Back in the seventies, Knuth wrote the above quote in his paper “Structured Programming with go to Statement” at times when computational power was slower and expensive than nowadays. Nevertheless, it doesn’t mean you shouldn’t take it in your consideration. Note that the quote doesn't stand for itself, and to get its true meaning, you should read the paragraph that follows this famous saying:
Yet we should not pass up our opportunities in that critical 3%. A good programmer will not be lulled into complacency by such reasoning, he will be wise to look carefully at the critical code; but only after that code has been identified. It is often a mistake to make a priori judgments about what parts of a program are really critical, since the universal experience of programmers who have been using measurement tools has been that their intuitive guesses fail.
To me, what it really means, there are obvious optimizations (like not doing string concatenation inside a loop). Still, anything that isn’t a trivially clear optimization should be avoided until it can be measured. Failed to do so can introduce unexpected bugs and can result in high efforts to overcome them.
That being said, measurements can lie. Focusing on hot-paths and optimizing them might cause you to miss that it is a symptom of poorly designed code. There is a simple solution: be sure to design first. Thus, a more holistic approach will be finding those places that don’t correlate with your design and adjust them accordingly.
Note that until you‘ve written code that you can measure, you’ll have to make some performance decisions before anything exists. Sometimes these decisions are difficult to change if you get them wrong. For this reason, it’s good to have a general idea of what things cost, so you can make reasonable decisions when no hard data is available.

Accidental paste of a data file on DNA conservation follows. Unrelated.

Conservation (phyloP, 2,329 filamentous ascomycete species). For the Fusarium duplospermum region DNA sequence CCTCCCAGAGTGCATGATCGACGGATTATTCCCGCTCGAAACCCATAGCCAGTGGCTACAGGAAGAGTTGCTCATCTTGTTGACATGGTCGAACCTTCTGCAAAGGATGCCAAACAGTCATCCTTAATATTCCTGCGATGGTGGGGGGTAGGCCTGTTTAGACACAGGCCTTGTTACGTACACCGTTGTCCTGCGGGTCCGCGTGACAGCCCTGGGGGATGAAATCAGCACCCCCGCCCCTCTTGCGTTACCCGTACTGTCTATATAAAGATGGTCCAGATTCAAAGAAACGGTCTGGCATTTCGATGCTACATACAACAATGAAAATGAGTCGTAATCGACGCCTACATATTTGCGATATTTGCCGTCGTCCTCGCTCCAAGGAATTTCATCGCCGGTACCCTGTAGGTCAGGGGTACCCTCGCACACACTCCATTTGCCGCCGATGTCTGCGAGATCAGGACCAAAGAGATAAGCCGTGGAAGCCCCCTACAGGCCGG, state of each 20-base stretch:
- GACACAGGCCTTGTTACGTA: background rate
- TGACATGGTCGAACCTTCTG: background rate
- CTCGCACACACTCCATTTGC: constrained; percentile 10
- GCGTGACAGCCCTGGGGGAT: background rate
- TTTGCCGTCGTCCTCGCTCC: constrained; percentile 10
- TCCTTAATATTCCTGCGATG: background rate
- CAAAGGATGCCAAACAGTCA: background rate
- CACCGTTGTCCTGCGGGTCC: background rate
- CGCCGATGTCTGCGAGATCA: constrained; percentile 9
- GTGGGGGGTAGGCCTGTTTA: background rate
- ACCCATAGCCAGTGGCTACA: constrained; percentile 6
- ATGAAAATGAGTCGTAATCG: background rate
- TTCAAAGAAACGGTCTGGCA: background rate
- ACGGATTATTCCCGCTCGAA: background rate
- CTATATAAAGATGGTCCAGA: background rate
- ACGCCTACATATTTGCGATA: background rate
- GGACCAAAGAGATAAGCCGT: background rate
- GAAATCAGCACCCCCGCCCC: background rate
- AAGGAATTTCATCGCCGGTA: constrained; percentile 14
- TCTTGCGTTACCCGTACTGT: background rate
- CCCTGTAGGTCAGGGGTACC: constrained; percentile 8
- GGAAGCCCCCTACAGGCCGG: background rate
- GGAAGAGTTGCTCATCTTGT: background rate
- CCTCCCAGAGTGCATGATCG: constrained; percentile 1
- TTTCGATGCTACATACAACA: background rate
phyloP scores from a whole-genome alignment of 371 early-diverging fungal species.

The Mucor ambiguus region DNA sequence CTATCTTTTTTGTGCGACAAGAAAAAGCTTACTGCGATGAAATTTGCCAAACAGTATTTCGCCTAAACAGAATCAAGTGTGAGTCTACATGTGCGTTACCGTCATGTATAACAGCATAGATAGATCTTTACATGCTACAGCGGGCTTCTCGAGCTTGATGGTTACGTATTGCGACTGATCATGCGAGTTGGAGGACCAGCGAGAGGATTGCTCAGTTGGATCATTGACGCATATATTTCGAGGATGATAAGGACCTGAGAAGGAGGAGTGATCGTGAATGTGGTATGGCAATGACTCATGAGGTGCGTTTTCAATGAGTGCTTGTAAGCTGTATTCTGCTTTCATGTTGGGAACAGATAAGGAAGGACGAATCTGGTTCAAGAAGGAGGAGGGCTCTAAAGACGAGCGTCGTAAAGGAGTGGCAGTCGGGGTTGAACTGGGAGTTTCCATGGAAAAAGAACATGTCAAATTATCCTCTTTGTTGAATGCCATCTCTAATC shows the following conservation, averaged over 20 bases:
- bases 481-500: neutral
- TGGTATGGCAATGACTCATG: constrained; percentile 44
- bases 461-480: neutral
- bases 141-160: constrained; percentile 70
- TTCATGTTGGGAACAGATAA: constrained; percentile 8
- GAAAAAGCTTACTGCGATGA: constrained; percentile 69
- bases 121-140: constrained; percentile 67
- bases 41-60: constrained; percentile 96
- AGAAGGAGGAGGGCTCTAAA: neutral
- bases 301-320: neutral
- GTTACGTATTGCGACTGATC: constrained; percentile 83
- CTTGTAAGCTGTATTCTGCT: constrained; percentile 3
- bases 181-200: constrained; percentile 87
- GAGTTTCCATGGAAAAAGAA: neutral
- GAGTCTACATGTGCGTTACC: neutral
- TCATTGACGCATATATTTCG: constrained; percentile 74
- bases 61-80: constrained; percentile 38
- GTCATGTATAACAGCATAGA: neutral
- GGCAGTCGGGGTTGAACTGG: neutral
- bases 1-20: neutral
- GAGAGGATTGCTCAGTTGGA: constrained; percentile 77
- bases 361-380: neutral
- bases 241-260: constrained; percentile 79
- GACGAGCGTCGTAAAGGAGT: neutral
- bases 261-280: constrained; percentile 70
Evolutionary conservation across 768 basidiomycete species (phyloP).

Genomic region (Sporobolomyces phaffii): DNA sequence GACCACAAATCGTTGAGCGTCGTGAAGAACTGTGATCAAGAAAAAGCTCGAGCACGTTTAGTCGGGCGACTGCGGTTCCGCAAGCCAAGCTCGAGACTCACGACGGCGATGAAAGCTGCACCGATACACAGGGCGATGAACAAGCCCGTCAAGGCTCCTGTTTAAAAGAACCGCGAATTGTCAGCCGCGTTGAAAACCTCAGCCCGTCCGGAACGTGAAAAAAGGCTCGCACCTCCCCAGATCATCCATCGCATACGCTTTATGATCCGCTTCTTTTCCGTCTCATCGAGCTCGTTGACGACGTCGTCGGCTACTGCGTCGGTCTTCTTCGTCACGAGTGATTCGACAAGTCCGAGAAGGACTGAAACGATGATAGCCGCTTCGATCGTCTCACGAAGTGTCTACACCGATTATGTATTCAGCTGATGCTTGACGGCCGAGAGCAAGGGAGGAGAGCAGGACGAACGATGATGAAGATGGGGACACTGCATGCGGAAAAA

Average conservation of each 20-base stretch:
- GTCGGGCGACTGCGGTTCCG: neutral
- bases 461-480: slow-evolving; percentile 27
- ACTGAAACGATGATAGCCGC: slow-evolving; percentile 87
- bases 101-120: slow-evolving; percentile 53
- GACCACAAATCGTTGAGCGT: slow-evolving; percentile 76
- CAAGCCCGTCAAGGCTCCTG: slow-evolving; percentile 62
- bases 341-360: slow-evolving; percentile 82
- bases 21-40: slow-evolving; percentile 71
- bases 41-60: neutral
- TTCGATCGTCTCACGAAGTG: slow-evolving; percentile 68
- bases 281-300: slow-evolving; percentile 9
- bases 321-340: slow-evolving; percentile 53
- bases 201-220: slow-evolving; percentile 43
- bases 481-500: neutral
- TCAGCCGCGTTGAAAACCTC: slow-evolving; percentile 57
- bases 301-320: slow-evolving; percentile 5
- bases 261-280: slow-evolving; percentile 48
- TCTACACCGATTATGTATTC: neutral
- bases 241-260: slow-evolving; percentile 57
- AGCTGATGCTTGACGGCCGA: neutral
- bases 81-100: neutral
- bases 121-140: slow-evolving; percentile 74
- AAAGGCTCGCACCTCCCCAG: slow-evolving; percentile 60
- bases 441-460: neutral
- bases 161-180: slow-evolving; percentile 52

Furthermore, I saw cases that premature optimization was used (or abused) as an argument for not designing your entire application architecture to run fast in general, scale, and be easily optimizable—basically, an excuse not to optimize code at all. Don’t be confused. Designing a solution is your engineering responsibility.
How early to optimize and how much to worry about performance depends on the task. When writing a script that runs a few times and only by you, I would worry less about performance. But if you work on a service with many users and will be used in different ways — be sure to optimize to cover all the diverse use cases efficiently.
However, a balance must be struck between performance and readability, maintainability, elegance, extensibility, and so on.
To Wrap up
Slow performance can’t be blamed on the language or tool or CPU or memory. It’s a delicate balance of so many things, which is why it’s nearly impossible to optimize early.
The developer has to balance between design and optimization. To my understanding, he should design first, code, and profile it to see which parts should be optimized, and do it iteratively. Here’s a great example.
A simple and elegant design is often easier to optimize at these earlier stages, and profiling may reveal unexpected performance problems that would not have been addressed by premature optimization.